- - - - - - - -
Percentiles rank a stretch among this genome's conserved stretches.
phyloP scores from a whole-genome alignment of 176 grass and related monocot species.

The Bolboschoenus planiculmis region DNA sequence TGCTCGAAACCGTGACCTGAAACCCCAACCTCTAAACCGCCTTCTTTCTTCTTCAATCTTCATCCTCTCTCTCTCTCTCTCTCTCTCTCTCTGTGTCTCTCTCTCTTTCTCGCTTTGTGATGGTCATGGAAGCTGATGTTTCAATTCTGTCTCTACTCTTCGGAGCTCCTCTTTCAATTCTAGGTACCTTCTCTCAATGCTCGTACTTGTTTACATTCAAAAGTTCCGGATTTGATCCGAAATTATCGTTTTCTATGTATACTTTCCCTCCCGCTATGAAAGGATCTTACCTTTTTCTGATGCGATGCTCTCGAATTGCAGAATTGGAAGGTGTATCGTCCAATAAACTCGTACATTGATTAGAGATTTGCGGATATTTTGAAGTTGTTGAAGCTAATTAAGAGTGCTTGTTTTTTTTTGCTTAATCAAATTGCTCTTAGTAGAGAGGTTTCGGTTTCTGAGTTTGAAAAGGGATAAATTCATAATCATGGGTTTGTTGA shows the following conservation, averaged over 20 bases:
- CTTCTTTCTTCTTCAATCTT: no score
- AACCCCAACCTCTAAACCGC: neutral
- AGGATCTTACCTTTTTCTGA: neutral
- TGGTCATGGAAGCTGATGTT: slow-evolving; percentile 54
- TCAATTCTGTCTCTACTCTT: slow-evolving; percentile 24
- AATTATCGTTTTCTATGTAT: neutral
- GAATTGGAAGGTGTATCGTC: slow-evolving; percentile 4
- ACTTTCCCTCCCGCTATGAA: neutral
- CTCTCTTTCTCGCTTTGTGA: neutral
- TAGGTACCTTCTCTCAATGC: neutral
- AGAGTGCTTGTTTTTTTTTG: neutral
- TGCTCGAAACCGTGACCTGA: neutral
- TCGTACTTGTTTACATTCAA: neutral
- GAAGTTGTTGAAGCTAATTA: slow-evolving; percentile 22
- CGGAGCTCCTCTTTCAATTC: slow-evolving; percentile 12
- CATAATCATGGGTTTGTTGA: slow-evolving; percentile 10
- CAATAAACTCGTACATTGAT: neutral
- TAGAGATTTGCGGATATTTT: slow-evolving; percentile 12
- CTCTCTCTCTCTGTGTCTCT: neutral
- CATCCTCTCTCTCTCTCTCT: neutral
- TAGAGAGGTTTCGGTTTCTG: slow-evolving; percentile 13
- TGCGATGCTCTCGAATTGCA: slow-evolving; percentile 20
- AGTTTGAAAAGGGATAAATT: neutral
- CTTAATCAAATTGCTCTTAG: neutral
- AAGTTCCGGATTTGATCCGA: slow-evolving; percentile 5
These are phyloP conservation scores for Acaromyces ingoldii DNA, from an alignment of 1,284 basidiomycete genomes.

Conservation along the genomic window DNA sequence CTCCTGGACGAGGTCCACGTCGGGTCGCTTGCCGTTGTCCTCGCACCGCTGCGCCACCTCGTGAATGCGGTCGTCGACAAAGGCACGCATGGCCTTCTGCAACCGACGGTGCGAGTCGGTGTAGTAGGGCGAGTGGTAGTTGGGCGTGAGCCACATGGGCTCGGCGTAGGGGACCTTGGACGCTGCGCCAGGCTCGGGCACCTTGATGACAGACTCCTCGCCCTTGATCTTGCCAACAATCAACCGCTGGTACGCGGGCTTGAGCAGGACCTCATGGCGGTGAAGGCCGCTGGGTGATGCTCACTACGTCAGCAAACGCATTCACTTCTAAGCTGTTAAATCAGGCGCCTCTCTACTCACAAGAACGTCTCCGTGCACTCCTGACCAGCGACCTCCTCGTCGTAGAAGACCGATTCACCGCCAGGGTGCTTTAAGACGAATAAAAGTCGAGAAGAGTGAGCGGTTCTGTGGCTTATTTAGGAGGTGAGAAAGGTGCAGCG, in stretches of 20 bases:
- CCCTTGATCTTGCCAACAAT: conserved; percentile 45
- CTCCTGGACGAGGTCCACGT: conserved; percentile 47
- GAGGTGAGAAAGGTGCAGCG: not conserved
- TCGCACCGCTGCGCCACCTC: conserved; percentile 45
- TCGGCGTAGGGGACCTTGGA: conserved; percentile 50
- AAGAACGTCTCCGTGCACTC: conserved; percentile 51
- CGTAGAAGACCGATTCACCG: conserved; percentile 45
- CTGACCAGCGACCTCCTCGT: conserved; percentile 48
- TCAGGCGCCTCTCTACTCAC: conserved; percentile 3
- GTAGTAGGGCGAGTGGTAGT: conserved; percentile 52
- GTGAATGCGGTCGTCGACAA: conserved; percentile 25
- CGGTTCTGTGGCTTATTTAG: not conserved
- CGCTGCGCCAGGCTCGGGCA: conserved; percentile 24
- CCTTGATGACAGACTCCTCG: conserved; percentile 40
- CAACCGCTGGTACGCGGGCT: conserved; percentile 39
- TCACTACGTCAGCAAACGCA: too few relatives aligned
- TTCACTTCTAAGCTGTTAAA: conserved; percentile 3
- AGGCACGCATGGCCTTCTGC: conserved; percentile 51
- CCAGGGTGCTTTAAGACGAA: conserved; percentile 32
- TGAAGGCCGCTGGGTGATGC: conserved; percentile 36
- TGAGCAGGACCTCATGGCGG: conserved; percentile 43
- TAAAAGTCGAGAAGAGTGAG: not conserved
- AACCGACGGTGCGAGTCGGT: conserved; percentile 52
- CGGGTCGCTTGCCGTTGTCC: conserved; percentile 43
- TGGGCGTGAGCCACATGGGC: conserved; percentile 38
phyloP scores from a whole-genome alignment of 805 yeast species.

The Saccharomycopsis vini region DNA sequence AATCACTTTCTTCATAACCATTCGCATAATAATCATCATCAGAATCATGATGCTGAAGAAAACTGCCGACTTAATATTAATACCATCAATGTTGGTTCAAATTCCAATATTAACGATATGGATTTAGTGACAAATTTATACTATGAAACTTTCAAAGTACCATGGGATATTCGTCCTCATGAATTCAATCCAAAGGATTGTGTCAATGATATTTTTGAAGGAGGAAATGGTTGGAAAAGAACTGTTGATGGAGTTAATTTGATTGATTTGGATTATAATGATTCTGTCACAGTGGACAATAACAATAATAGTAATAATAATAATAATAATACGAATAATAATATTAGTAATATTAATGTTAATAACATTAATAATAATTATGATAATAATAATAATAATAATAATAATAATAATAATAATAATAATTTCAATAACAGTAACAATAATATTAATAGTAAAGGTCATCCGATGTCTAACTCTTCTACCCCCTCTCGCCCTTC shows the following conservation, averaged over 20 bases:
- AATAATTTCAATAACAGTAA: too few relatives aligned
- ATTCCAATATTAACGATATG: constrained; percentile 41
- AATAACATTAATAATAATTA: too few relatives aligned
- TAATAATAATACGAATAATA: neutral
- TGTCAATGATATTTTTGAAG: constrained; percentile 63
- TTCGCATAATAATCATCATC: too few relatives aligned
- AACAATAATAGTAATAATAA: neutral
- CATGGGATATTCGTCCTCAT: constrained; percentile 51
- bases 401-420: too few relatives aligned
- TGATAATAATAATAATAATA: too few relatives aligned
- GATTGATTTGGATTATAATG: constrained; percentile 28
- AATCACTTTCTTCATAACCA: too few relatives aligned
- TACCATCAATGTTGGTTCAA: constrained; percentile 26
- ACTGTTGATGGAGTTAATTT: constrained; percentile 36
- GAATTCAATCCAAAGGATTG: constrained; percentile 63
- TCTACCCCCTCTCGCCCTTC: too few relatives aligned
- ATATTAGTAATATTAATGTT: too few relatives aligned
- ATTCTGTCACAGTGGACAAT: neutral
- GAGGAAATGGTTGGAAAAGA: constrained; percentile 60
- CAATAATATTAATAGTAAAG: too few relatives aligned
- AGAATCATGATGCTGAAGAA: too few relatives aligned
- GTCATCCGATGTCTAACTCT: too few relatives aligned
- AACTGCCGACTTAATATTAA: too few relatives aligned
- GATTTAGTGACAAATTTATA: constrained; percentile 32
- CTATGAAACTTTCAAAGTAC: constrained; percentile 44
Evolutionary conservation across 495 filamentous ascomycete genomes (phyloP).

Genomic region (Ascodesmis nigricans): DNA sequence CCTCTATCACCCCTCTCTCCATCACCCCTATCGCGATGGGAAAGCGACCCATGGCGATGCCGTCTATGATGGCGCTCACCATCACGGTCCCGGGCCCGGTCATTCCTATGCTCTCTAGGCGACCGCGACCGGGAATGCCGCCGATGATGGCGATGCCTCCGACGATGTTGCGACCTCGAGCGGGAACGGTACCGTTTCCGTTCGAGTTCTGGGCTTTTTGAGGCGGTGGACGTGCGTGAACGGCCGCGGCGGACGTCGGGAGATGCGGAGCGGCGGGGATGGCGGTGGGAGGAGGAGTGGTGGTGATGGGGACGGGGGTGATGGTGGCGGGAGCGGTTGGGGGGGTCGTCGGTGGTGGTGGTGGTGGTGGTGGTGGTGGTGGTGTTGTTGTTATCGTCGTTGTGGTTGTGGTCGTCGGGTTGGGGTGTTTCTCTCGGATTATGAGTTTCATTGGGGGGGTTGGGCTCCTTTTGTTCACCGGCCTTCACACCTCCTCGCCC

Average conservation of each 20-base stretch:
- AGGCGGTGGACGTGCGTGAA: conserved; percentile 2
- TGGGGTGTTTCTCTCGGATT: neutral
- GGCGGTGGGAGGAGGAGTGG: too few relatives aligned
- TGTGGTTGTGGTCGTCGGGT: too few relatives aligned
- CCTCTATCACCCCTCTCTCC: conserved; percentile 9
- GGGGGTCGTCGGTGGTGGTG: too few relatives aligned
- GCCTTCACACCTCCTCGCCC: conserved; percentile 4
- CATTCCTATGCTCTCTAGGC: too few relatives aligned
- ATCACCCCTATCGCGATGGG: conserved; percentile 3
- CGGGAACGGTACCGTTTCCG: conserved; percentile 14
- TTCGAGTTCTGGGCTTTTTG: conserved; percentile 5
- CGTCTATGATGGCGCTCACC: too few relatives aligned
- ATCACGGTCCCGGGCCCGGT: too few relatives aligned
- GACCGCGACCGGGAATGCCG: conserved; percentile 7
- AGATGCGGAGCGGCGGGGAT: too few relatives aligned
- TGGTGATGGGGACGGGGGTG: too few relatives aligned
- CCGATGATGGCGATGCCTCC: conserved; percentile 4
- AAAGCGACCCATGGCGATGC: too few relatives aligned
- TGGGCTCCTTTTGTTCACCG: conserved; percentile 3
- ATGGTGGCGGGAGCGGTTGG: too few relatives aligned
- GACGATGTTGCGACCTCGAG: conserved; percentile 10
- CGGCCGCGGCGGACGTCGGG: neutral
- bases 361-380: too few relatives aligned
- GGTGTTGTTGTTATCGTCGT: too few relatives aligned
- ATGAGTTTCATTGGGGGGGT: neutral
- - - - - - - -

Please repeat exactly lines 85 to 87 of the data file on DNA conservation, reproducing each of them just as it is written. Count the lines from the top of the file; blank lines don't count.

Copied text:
Average conservation of each 20-base stretch:
- AGGCGGTGGACGTGCGTGAA: conserved; percentile 2
- TGGGGTGTTTCTCTCGGATT: neutral